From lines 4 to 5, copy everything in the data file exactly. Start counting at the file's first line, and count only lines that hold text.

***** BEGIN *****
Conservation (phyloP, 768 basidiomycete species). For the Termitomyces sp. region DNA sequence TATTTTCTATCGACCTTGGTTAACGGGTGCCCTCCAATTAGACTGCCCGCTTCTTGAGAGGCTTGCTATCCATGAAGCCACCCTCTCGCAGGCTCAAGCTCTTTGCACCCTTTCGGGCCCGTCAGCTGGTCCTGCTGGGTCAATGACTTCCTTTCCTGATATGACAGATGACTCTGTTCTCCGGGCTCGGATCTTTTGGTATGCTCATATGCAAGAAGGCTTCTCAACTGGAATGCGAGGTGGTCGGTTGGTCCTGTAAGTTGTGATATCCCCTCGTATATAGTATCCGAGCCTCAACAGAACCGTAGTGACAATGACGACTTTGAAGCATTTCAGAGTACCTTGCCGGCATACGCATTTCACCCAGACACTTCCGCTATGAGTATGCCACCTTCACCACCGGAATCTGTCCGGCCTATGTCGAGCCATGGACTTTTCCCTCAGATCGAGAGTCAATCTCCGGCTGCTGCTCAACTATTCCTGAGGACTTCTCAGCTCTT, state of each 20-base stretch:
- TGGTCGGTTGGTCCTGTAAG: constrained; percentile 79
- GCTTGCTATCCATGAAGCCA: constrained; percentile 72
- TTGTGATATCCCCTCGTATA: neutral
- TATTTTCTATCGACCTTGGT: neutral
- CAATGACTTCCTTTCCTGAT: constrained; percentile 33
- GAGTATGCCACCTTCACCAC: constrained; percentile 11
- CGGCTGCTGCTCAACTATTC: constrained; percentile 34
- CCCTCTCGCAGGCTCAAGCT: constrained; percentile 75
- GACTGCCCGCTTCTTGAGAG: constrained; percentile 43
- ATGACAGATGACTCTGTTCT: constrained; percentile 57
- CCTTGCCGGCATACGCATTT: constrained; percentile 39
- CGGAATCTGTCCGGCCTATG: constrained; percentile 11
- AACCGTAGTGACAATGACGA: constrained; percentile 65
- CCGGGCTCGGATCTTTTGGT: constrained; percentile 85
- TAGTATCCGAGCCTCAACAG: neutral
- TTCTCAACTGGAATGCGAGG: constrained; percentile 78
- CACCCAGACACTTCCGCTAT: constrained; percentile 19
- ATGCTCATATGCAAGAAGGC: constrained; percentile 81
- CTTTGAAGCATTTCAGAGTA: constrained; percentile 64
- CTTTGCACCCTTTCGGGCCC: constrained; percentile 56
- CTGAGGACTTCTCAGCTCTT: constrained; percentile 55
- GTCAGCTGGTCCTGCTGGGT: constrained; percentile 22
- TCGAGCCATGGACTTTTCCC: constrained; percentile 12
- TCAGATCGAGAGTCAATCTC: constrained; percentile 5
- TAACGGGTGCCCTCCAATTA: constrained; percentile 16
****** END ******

- TTGTGATATCCCCTCGTATA: neutral
- TATTTTCTATCGACCTTGGT: neutral